William E. Duhaime
William E. Duhaime, resident of Medford for 48 years, passed away September 20, 2017 with family by his side in Eugene, where he had lived since 2001. He practiced law in Medford for 40 years with the firm of McAllister, Duncan, and Brophy; later Brophy, Wilson and Duhaime, et al. He practiced making pickles for 25 years. He never practiced the piano, though he was prone to burst into song. Born Billy E. Duhaime June 4, 1927 in Portland to Ed "Frenchie" and Gertrude Duhaime, he grew up poor in those Depression years but was doted on by family and two much-older half sisters. He lived and attended schools in both Portland and Burns where his father's family had originally settled. He left high school in 1944 to enlist in the Coast Guard. He was embarrassed to be a civilian at age 17. But he had enough credits to graduate from Beaverton High in 1945 and attended their reunions for the next 70 years. Always a hard worker from junior high school on, after the war he attended the University of Oregon thanks to the G.I. Bill and working. He graduated in 1950, Phi Beta Kappa in liberal arts and Beta Gamma Sigma in business. He lived at Delta Upsilon fraternity and was observed to have a "twin" with differently styled hair who occasionally made a second appearance at meal times.
In 1948 he married June Cowell, whom he had met at the neighborhood grocery store in Northwest Portland where she lived and he worked. June helped put him through law school, from which he graduated in 1953, first in his class, and Order of the Coif. He and June then moved to Medford with their infant daughter, Sally, deeming it a good place to raise a family. He settled into a demanding legal practice where working nights and weekends was expected. He represented clients including school districts, hospitals, manufacturers, and insurance companies. He was active in the Oregon Bar Association, the Board of Bar Examiners, the Legal Ethics Committee, and the Professional Review Board.
Bill was well-regarded for his good nature, fairness, and excellence in the tough practice of trial law. He was renowned for nothing more than his intelligence and wit. After undergoing a quintuple coronary artery bypass graft operation in 1985, he set his sights on retiring, which he was able to do in 1992. After heart surgery, he took up jogging and bicycling, and cycling became a beloved regular activity for the next 20 years. He embarked on bike tours in several states and countries. Bill was endlessly amusing, exceedingly generous, believed in "keeping dollars in circulation," and contributing to the community which he did by service on many boards and donations to many groups, including Britt and the American Red Cross. He donated money to countless organizations, including Bernie Sanders from early on, because he liked supporting someone doing something different. In the election of 2016 he took to wearing an old "I like Ike" button. Always a sports lover, he loved his time coaching Little League. He was long active in St. Mark's Episcopal Parish as lay reader. In Eugene he joined St. Thomas Episcopal Parish where he and June ushered. He was a great reader of newspapers, magazines, and books, and followed his wife June - a life master - into learning to play a respectable game of bridge. Bill savored food, appreciated music, and enjoyed vacations, Duck football, political discussions, occasionally playing the contrarian, and trying new things. He loved the Oregon coast and deep-sea fishing. He disliked being asked his "favorites," because what he favored today might not be what he wanted to try tomorrow. He rarely gave advice unless asked. He worked hard, played exuberantly, and was enormously good company. If he didn't make you laugh five times before breakfast, you didn't get up early enough. He loved life, family, both immediate and extended, and was adored by his wife and children. He had 90 good years and four rough months before his heart finally gave out, though his love never did. He wanted friends to know he had appreciated them more than he had taken the opportunity to tell them. Two children preceded him in death: John Joseph in infancy in 1958 and Mary in 2006. His wife, June died in 2015. He tended her tenderly until then. He is survived by daughter, Sally and husband, David Schott; son, James, his wife, Christi and children, Haley, Hope, and Harrison; granddaughter, Tara Thurston; great-granddaughter, Gabriella Schwartz; and son-in-law Donald Williams (Mary).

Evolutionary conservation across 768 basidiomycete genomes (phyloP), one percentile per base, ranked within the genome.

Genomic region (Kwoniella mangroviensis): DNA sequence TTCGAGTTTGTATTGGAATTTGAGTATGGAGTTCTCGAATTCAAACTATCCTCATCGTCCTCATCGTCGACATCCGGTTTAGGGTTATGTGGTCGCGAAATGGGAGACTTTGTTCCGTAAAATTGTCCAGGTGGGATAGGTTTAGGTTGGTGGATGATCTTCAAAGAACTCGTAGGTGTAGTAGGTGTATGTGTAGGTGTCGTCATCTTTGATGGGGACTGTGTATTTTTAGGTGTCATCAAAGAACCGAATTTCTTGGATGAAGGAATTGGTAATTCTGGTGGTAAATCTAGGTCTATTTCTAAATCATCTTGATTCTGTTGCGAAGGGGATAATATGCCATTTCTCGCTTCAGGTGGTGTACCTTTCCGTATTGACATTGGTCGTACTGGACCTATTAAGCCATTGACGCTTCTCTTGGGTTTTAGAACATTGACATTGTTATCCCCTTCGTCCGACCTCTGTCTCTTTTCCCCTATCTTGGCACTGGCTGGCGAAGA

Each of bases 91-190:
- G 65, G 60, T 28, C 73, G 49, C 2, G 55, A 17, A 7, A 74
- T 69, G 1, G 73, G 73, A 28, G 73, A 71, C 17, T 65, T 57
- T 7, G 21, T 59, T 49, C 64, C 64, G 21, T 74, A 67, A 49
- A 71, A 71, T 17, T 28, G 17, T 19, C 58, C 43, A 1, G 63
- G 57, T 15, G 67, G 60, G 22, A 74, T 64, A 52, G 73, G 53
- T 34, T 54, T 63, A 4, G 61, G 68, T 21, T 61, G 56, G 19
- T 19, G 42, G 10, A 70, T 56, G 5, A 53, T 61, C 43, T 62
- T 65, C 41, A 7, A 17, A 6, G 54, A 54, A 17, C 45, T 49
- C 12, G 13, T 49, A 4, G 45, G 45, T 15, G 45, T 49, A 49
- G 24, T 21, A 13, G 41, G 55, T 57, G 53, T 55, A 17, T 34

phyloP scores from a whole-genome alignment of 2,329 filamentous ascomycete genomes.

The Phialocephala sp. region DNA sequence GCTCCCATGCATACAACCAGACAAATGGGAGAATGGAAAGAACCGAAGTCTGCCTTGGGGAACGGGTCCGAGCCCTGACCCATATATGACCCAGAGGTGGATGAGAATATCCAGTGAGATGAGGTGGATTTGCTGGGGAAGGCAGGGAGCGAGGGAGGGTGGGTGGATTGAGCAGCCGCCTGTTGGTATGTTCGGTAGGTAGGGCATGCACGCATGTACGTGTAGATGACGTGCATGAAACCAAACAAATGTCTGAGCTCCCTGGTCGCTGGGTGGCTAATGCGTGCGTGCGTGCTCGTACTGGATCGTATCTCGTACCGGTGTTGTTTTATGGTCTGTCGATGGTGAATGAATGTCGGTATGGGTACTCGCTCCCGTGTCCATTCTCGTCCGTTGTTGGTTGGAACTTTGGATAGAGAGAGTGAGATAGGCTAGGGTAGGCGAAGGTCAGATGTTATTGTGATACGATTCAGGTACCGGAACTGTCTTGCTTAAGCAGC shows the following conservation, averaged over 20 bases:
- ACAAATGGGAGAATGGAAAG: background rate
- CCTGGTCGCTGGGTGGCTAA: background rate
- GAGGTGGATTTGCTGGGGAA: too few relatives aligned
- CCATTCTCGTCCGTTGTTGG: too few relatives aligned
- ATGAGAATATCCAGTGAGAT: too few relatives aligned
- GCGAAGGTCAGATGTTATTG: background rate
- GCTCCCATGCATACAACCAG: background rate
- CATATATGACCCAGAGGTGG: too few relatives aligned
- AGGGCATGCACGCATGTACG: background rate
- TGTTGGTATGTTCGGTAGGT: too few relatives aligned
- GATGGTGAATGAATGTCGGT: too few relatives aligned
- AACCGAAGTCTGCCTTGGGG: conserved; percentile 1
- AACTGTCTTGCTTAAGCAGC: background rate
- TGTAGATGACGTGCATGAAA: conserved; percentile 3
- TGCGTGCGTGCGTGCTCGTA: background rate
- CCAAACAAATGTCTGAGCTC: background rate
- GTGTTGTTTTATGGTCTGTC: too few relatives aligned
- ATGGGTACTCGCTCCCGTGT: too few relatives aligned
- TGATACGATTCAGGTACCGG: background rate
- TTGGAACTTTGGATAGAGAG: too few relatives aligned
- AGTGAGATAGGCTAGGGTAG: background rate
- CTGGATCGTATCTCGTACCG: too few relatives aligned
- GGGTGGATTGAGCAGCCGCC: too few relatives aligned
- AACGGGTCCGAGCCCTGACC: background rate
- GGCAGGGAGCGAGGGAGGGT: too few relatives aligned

A private interment ceremony is planned. In his honor, do anything you like for your country or community.